Any violation of the six minimum standards set forth in the statute renders the proceedings a nullity. City of Shreveport, supra; Coburn v. City of Bossier City, 09-01970, 2012 WL 2427038 (W.D. La. June 26, 2012). It goes without saying that, should we find that a violation of Ofc. Washington's due process rights occurred, the discipline imposed will be set aside. See, Cannon v. City of Hammond, 1997-2660 (La. App. 1 Cir. 12/28/98), 727 So. 2d 570; Procell v. City of Baker Police Dep't, 2019-1523 (La. App. 1 Cir. 11/12/20), 2020 WL 6627228 (unpublished).
An appellate court's review of the Board's decisions as to jurisdiction, procedure, and interpretation of laws and regulations is not limited by the abuse of discretion or manifest error standard. City of Winnfield v. Miles, 38,542 (La. App. 2 Cir. 7/21/04), 877 So. 2d 1239; Williams v. Dept. of Property Mgmt., 2002-1407 (La. App. 4 Cir. 4/16/03), 846 So. 2d 102, writ denied, 2003-1379 (La. 9/26/03), 854 So. 2d 362; Cannon, supra. Likewise, as found by the court in Savoie, infra, an appellate court's review of questions of procedural due process is not limited by the abuse of discretion or manifest error standard. Cannon, supra; Dept. of Public Safety and Corrections, Office of Youth Services v. Savoie, 569 So. 2d 139, 141 (La. App. 1 Cir. 1990). See also, Marcantel v. Dept. of Transportation and Development, 590 So. 2d 1253 (La. App. 1 Cir. 1991).
The evidence adduced at trial established that previous SPD policy and practice was to allow an officer a hearing as to whether the complaint would be sustained. Pam Breedlove, an attorney who previously represented the Civil Service Board as well as officers in numerous cases of discipline, provided uncontradicted testimony that in years past, the issue of whether a complaint would be sustained was determined after a hearing and that the person handling the PDH had authority to sustain the complaint or not. Attorney Breedlove also testified that the forms used in past years showed that the allegations were not sustained until after the hearings, unlike the current forms which all presume a sustained complaint and preclude any outcome that doesn't involve the imposition of some form of discipline. An example of this is the SPD Notice of Disciplinary Action filled out after the PDH in this case. The form has four boxes within which a mark can be made, indicating the discipline action selected. The options are: letter of reprimand; _ day(s) fine; _ day(s) suspension without pay; and, demotion and termination. The only choice on the form for the person handling the PDH is discipline—choosing not to sustain the complaint, in other words, is not even an available option. Thus, the PDH merely serves as a glorified sentencing hearing.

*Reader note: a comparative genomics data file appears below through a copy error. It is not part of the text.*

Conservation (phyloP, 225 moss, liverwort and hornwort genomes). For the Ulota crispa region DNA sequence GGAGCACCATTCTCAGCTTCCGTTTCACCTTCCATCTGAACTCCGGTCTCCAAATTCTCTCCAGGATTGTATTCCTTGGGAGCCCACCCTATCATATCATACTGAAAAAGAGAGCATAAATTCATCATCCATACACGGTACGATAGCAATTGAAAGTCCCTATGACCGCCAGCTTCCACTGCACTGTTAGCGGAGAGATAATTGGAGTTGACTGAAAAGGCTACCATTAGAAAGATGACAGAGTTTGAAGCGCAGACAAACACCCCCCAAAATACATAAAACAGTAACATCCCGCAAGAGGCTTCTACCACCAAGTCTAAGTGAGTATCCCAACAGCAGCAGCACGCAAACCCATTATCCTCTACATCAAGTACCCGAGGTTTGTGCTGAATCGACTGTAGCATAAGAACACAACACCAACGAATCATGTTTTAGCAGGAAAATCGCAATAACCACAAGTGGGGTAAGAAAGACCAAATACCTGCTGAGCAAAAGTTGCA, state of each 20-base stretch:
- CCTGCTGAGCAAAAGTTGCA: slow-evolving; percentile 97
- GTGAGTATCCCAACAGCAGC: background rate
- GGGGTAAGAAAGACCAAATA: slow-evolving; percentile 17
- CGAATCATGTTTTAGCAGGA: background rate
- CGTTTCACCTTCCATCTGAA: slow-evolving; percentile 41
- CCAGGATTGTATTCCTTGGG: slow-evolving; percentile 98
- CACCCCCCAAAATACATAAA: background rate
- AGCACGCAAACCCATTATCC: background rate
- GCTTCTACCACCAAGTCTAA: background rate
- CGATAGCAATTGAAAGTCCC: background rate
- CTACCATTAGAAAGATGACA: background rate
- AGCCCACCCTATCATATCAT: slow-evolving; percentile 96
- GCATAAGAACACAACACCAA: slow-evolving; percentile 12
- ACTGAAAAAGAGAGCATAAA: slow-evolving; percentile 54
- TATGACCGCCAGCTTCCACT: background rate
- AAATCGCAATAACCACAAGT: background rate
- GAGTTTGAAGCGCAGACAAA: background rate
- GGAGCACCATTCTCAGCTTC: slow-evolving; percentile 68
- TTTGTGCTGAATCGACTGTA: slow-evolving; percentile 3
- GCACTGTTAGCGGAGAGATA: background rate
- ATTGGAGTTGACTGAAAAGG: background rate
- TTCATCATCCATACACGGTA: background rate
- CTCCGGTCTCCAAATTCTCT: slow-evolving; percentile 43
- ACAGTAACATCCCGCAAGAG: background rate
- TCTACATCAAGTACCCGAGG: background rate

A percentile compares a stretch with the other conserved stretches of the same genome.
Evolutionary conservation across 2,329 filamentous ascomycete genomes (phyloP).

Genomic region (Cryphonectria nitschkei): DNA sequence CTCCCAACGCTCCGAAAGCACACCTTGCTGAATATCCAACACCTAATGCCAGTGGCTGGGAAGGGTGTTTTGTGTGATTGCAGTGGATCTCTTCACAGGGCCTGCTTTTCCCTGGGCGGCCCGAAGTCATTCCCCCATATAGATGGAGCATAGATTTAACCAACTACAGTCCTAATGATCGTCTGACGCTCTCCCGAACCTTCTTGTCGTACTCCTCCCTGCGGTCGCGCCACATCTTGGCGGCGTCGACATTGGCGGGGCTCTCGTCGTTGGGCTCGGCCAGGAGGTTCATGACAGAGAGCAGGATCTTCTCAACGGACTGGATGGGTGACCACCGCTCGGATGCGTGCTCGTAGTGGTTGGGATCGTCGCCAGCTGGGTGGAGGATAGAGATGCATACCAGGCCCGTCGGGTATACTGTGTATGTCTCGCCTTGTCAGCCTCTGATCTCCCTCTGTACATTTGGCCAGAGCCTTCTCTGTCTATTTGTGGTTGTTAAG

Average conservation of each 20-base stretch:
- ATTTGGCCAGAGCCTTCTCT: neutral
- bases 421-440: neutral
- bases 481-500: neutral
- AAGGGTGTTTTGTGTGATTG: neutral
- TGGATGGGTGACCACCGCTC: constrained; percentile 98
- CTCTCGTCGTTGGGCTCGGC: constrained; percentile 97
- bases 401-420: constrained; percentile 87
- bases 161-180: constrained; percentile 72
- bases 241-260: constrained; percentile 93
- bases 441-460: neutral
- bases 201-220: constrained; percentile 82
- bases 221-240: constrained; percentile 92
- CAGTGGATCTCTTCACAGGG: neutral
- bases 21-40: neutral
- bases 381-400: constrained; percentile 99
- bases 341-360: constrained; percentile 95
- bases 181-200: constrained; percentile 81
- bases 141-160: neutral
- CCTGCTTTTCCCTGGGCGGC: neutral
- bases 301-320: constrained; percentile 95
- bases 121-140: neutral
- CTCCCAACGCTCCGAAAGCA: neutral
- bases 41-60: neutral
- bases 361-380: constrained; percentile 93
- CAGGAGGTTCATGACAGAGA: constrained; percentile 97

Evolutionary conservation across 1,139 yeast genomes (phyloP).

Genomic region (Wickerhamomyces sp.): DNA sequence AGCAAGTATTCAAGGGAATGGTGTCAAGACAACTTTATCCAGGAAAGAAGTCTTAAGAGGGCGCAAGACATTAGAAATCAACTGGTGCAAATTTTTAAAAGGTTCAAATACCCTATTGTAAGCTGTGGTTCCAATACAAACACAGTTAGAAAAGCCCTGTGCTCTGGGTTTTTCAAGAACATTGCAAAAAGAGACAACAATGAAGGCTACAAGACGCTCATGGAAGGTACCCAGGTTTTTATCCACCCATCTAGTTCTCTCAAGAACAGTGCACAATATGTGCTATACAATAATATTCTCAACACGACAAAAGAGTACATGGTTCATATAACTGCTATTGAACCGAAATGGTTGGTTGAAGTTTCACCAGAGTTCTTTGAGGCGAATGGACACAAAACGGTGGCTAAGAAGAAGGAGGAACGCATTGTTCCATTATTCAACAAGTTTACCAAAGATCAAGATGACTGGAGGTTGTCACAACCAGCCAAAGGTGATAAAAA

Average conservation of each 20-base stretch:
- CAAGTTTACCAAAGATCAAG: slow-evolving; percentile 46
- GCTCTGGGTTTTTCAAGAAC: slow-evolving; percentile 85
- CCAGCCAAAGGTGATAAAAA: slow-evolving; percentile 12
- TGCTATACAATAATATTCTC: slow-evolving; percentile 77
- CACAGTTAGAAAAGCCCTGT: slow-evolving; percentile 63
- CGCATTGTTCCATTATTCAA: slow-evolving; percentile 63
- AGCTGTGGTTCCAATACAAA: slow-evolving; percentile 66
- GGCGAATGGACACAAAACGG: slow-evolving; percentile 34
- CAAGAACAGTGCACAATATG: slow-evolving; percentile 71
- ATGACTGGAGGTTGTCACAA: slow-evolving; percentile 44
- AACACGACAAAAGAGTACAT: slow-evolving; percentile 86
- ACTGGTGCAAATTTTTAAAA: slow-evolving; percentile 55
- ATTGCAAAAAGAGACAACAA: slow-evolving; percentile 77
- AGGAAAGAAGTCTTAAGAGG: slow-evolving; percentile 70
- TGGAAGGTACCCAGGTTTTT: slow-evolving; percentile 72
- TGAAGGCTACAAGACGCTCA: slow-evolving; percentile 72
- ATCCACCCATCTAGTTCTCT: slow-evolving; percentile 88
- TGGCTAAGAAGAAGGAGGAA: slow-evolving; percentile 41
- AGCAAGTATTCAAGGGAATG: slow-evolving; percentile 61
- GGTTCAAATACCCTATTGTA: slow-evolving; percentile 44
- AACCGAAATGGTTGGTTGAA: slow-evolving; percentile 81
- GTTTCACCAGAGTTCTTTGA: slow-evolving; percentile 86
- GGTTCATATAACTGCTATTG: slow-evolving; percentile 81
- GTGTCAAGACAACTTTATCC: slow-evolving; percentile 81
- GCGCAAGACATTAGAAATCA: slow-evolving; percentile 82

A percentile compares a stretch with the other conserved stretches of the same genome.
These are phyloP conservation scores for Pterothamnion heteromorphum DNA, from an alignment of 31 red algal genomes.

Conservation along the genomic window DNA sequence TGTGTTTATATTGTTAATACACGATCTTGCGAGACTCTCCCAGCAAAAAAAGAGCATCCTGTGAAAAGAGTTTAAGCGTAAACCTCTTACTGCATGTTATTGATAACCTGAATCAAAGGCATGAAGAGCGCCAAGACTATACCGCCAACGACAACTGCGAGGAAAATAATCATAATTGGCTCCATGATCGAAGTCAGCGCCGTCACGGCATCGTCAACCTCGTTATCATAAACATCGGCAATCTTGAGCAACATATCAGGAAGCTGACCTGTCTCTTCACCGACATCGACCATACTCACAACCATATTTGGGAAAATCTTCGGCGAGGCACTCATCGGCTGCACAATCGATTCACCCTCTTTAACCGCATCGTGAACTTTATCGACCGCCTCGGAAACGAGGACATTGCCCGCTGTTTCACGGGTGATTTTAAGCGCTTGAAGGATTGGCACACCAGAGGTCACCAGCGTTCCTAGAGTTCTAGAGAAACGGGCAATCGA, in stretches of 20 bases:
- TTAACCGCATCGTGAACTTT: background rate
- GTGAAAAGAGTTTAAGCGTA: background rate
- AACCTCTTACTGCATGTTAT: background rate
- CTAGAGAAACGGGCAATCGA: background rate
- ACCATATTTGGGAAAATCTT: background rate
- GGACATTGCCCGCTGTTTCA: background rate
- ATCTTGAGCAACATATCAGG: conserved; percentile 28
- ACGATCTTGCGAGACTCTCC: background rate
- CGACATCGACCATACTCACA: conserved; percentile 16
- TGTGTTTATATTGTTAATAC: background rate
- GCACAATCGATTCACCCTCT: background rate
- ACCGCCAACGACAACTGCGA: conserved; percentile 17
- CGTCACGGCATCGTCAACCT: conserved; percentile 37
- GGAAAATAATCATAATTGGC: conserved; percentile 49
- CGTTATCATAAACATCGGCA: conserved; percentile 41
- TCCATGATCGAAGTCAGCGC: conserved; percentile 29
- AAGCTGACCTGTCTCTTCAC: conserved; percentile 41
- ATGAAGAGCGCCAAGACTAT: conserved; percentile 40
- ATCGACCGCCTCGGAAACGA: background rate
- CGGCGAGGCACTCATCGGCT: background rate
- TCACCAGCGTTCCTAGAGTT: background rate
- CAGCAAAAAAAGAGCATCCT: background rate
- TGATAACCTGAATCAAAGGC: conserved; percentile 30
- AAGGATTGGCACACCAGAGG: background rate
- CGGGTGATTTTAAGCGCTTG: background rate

The trial court in City of Shreveport, supra at 397, found that the sustained complaint was an adverse action against which Officer Peyton was not afforded the opportunity to contest the allegations made in the complaint against him. In City of Shreveport, supra, the City's failure to comply with the time delays established for the investigation resulted in the sustained complaint against Ofc. Peyton being a nullity. It is clear throughout the record in the instant case, from the City's questioning and arguments to the testimony of the police chief, that the City maintains its position that a sustained complaint itself is not an adverse action intended to be used as corrective or disciplinary in nature. In the instant matter, as in City of Shreveport, supra, a sustained complaint triggers the protections of La. R.S. 40:2531 and due process entitling an employee such as Ofc. Washington to notice and a meaningful pre-disciplinary chance to be heard before “irrevocable” disciplinary decisions such as a sustained complaint are made.